That was when the Mujahideen were still the good guys, fighting the Russians, and before the US, our government and compliant media threw a switch and declared them to be the bad guys while Osama Bin Laden was living in relative comfort in Pakistan.

Life as a journo can be a lonely. Some people talk to you because they want you to write a story about them. And some do because they fear you might.

When are you an objective journalist? When both sides of a story hate you equally.

One of my early interviews in the NT was in 1977 with then Opposition Leader Jon Isaacs, sitting on a bench in then Todd Street.

I asked him: Is this on the record?

He said: Everything I say to you is on the record.

These were the good old days. Now most communications with politicians are via minders, notwithstanding that we journalists are obliged to quote actual sources and not publish hearsay.

This must stop and honourable journalists should get together and make sure it does. We can do that: Just report No Comment.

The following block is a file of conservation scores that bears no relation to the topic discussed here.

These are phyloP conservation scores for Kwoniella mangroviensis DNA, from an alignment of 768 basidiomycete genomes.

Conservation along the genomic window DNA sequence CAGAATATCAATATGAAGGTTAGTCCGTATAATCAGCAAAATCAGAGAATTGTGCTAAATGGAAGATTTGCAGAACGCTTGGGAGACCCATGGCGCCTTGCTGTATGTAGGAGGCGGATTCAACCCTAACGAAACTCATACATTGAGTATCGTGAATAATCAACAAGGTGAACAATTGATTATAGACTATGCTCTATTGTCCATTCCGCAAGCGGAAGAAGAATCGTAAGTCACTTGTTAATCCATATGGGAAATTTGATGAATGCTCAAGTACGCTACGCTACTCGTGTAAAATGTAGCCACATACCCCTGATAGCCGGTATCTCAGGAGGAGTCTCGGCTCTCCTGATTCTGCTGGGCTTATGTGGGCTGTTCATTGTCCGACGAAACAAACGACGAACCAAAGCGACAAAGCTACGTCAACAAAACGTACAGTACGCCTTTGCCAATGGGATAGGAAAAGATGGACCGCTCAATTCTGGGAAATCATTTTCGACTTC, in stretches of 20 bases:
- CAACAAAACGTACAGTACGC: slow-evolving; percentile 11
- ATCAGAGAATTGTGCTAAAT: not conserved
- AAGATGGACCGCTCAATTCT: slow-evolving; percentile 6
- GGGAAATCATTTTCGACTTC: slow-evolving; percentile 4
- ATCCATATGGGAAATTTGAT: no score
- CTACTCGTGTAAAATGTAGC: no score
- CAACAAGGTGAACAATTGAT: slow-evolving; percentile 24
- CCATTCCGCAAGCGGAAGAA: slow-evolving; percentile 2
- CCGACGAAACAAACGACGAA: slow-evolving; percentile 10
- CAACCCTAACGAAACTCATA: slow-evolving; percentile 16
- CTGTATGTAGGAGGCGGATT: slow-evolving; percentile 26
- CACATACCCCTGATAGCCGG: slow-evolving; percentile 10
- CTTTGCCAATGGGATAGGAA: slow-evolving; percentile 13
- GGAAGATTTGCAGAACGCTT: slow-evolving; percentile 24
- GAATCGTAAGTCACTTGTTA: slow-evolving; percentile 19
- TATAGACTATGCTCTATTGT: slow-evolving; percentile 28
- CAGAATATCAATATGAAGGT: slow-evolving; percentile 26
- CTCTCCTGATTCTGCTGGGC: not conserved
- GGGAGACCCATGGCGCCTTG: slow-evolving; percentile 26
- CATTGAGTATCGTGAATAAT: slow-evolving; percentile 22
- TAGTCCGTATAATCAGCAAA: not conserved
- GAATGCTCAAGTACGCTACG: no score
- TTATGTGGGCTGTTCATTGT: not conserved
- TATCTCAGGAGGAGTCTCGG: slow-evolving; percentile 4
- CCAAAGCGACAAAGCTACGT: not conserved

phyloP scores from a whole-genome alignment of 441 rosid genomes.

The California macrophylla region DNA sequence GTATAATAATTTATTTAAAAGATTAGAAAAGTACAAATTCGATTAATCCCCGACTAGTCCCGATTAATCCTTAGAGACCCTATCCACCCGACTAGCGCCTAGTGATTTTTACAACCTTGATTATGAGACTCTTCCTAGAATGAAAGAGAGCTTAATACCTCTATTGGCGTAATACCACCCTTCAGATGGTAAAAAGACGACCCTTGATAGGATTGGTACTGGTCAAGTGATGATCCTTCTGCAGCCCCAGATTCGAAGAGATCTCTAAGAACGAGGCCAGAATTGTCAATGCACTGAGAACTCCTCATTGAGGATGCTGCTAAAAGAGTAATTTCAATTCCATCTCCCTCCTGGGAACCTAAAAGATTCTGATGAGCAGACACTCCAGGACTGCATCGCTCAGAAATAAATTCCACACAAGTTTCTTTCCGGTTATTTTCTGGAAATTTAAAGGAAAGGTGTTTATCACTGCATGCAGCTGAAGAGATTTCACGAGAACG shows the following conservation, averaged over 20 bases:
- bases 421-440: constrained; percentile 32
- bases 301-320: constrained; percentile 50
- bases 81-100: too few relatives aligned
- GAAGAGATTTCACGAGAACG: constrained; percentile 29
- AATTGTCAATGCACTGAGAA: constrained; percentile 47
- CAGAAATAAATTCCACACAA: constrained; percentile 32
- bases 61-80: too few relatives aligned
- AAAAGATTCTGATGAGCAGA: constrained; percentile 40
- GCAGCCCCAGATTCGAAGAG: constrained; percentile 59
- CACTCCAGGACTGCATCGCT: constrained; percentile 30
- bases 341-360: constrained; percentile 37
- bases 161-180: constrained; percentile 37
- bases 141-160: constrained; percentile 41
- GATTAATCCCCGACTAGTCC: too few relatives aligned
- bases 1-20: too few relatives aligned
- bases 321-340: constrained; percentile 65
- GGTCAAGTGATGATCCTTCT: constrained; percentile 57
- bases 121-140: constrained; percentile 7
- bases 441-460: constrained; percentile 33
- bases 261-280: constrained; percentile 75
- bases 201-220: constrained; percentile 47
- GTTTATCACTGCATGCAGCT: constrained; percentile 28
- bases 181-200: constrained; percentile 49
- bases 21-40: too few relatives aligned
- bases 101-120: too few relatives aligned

In our patch we find MLAs Robyn Lambley, Bill Yan and Chansey Paech readily accessible. Most of their Top End fellow pollies are not.

The future of the Alice Springs News?

The catastrophic influence of US based social media has truncated the advertising revenue of traditional media the world over.

Social media users are willing to trade their privacy for access to Facebook, frequently used for reprehensible purposes. Or they are unaware that’s what they are doing.

The News had to respond to the consequences. It was at times difficult but we forged forward.

I believe more than ever that we need independent journalism.

At the end of last year we made the decision to stop daily reporting but that did not signal the end of my ambitions for the paper, nor for this town where I have now lived most of my life.

My hope is that the Alice Springs News will continue to serve and inform our community, and that it will find the support to do this beyond Kieran and – to a point – myself.

Wish us luck!